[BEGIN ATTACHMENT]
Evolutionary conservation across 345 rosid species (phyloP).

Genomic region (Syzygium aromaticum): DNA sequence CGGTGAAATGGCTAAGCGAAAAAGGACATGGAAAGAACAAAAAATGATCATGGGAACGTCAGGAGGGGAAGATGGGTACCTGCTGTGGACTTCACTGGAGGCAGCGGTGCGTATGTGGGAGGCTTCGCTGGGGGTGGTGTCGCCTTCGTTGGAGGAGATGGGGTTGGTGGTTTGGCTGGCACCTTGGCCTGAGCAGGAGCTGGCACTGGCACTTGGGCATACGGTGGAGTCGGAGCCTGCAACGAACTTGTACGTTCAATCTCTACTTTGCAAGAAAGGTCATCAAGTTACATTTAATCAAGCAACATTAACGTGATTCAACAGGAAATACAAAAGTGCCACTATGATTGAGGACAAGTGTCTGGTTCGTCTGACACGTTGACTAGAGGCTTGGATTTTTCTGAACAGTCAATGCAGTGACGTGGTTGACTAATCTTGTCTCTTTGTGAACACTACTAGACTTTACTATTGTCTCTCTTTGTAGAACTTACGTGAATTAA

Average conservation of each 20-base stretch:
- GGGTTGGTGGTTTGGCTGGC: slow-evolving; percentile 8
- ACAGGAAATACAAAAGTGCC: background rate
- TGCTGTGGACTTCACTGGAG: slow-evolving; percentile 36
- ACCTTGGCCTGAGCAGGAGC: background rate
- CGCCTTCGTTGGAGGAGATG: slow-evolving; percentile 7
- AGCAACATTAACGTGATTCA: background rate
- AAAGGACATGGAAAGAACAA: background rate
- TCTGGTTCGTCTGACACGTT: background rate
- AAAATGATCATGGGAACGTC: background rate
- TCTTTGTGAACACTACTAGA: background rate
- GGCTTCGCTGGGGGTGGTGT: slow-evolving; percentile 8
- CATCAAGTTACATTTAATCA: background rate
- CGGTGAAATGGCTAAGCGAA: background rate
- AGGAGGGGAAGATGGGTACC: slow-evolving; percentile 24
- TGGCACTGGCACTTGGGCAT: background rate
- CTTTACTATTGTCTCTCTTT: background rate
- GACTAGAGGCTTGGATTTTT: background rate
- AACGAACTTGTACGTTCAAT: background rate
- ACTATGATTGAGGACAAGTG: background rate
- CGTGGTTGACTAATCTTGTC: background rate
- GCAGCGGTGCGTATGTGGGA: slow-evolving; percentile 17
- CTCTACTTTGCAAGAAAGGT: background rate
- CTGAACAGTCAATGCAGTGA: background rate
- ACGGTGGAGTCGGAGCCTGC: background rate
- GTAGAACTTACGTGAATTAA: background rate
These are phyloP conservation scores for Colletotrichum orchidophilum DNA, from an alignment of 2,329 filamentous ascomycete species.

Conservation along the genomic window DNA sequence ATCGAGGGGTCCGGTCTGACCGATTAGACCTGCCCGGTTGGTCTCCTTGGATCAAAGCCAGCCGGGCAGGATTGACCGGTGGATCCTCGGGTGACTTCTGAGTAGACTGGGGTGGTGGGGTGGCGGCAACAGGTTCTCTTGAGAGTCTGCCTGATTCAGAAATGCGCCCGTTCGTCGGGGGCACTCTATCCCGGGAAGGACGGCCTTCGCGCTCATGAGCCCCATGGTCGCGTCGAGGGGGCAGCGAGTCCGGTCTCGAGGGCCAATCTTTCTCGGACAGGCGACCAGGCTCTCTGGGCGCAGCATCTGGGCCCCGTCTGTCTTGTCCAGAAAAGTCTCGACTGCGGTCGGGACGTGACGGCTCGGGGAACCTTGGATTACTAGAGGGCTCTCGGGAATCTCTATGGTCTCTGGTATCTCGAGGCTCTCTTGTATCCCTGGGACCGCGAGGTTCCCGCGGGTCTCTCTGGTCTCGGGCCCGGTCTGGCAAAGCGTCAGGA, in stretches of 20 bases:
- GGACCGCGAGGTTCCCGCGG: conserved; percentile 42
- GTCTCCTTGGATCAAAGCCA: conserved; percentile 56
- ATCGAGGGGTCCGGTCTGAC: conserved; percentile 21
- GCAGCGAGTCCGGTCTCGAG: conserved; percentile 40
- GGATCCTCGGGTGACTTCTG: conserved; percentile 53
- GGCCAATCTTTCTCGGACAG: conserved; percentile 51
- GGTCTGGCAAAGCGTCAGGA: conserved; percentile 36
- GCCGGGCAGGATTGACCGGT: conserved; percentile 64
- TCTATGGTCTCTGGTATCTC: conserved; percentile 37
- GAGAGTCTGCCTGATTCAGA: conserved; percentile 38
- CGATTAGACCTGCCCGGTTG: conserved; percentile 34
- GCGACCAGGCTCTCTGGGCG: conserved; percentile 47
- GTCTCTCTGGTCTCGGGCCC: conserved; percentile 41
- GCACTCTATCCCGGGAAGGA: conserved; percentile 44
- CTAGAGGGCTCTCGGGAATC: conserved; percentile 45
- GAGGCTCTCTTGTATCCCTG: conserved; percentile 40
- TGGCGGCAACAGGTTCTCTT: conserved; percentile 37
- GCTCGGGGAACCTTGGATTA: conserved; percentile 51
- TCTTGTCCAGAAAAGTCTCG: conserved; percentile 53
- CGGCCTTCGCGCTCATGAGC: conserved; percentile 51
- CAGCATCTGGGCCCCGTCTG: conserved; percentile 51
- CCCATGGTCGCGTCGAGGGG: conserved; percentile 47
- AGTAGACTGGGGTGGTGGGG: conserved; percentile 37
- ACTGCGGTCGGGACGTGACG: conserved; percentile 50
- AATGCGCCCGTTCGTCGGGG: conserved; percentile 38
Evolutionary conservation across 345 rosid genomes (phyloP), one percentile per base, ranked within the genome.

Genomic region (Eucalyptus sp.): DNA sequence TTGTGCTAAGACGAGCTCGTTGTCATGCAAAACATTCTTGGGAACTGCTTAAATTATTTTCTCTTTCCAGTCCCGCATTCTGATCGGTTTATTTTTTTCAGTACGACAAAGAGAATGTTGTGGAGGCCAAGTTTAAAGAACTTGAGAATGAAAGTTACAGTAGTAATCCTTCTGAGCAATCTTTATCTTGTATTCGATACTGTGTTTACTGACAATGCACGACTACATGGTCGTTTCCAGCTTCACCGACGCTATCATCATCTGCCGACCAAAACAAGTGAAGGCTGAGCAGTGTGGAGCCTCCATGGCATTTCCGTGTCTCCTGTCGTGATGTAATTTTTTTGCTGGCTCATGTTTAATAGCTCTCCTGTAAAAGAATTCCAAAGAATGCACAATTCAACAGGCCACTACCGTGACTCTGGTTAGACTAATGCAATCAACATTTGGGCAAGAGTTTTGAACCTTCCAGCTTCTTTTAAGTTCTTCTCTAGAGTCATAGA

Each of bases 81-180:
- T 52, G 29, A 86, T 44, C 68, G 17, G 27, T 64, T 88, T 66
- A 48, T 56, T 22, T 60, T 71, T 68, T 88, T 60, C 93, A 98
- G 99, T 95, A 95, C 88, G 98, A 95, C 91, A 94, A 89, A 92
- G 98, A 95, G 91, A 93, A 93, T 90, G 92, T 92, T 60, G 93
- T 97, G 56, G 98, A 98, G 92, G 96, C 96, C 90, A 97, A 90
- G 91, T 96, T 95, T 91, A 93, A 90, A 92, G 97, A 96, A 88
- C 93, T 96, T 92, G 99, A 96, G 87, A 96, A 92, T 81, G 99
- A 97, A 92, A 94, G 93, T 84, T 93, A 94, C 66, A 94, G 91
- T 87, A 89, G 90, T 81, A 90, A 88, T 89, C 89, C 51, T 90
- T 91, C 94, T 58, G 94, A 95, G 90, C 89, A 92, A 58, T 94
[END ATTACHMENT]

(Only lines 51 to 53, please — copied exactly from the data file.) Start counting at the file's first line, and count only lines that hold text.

- CAGCATCTGGGCCCCGTCTG: conserved; percentile 51
- CCCATGGTCGCGTCGAGGGG: conserved; percentile 47
- AGTAGACTGGGGTGGTGGGG: conserved; percentile 37